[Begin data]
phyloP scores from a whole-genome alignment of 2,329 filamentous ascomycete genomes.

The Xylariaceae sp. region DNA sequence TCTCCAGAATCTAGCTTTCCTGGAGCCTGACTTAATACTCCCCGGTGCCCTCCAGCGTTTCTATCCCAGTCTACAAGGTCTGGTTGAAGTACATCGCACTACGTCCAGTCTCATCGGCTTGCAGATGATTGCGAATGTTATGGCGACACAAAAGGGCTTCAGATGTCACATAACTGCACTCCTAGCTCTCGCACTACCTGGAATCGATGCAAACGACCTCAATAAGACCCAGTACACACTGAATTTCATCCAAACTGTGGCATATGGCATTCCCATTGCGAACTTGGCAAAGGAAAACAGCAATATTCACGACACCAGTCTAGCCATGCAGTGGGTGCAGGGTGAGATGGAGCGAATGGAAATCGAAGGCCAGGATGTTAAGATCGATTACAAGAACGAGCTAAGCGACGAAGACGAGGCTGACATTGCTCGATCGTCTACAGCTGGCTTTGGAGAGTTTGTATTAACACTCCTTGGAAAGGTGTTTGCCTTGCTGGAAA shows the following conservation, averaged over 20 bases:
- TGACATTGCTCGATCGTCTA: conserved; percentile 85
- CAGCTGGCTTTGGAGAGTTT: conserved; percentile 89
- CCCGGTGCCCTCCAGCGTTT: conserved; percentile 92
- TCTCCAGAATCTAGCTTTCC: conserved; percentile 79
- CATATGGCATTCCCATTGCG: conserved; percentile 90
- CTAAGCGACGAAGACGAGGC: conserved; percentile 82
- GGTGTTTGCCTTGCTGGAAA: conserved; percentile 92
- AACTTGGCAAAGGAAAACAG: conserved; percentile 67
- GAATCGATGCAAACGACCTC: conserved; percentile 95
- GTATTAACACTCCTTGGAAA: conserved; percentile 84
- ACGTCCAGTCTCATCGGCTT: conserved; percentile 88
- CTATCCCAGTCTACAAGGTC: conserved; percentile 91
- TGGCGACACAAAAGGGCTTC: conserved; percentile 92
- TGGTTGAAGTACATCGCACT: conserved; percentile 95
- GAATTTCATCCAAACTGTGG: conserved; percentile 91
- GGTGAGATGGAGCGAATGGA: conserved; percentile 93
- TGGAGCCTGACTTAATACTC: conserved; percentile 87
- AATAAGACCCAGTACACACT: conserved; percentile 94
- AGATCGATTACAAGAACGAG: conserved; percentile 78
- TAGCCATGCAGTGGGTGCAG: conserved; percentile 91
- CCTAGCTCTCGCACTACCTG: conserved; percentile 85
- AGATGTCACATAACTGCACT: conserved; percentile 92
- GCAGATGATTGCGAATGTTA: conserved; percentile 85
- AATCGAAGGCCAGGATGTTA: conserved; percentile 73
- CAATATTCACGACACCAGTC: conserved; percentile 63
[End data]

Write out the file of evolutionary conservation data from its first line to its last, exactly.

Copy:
phyloP scores from a whole-genome alignment of 2,329 filamentous ascomycete genomes.

The Xylariaceae sp. region DNA sequence TCTCCAGAATCTAGCTTTCCTGGAGCCTGACTTAATACTCCCCGGTGCCCTCCAGCGTTTCTATCCCAGTCTACAAGGTCTGGTTGAAGTACATCGCACTACGTCCAGTCTCATCGGCTTGCAGATGATTGCGAATGTTATGGCGACACAAAAGGGCTTCAGATGTCACATAACTGCACTCCTAGCTCTCGCACTACCTGGAATCGATGCAAACGACCTCAATAAGACCCAGTACACACTGAATTTCATCCAAACTGTGGCATATGGCATTCCCATTGCGAACTTGGCAAAGGAAAACAGCAATATTCACGACACCAGTCTAGCCATGCAGTGGGTGCAGGGTGAGATGGAGCGAATGGAAATCGAAGGCCAGGATGTTAAGATCGATTACAAGAACGAGCTAAGCGACGAAGACGAGGCTGACATTGCTCGATCGTCTACAGCTGGCTTTGGAGAGTTTGTATTAACACTCCTTGGAAAGGTGTTTGCCTTGCTGGAAA shows the following conservation, averaged over 20 bases:
- TGACATTGCTCGATCGTCTA: conserved; percentile 85
- CAGCTGGCTTTGGAGAGTTT: conserved; percentile 89
- CCCGGTGCCCTCCAGCGTTT: conserved; percentile 92
- TCTCCAGAATCTAGCTTTCC: conserved; percentile 79
- CATATGGCATTCCCATTGCG: conserved; percentile 90
- CTAAGCGACGAAGACGAGGC: conserved; percentile 82
- GGTGTTTGCCTTGCTGGAAA: conserved; percentile 92
- AACTTGGCAAAGGAAAACAG: conserved; percentile 67
- GAATCGATGCAAACGACCTC: conserved; percentile 95
- GTATTAACACTCCTTGGAAA: conserved; percentile 84
- ACGTCCAGTCTCATCGGCTT: conserved; percentile 88
- CTATCCCAGTCTACAAGGTC: conserved; percentile 91
- TGGCGACACAAAAGGGCTTC: conserved; percentile 92
- TGGTTGAAGTACATCGCACT: conserved; percentile 95
- GAATTTCATCCAAACTGTGG: conserved; percentile 91
- GGTGAGATGGAGCGAATGGA: conserved; percentile 93
- TGGAGCCTGACTTAATACTC: conserved; percentile 87
- AATAAGACCCAGTACACACT: conserved; percentile 94
- AGATCGATTACAAGAACGAG: conserved; percentile 78
- TAGCCATGCAGTGGGTGCAG: conserved; percentile 91
- CCTAGCTCTCGCACTACCTG: conserved; percentile 85
- AGATGTCACATAACTGCACT: conserved; percentile 92
- GCAGATGATTGCGAATGTTA: conserved; percentile 85
- AATCGAAGGCCAGGATGTTA: conserved; percentile 73
- CAATATTCACGACACCAGTC: conserved; percentile 63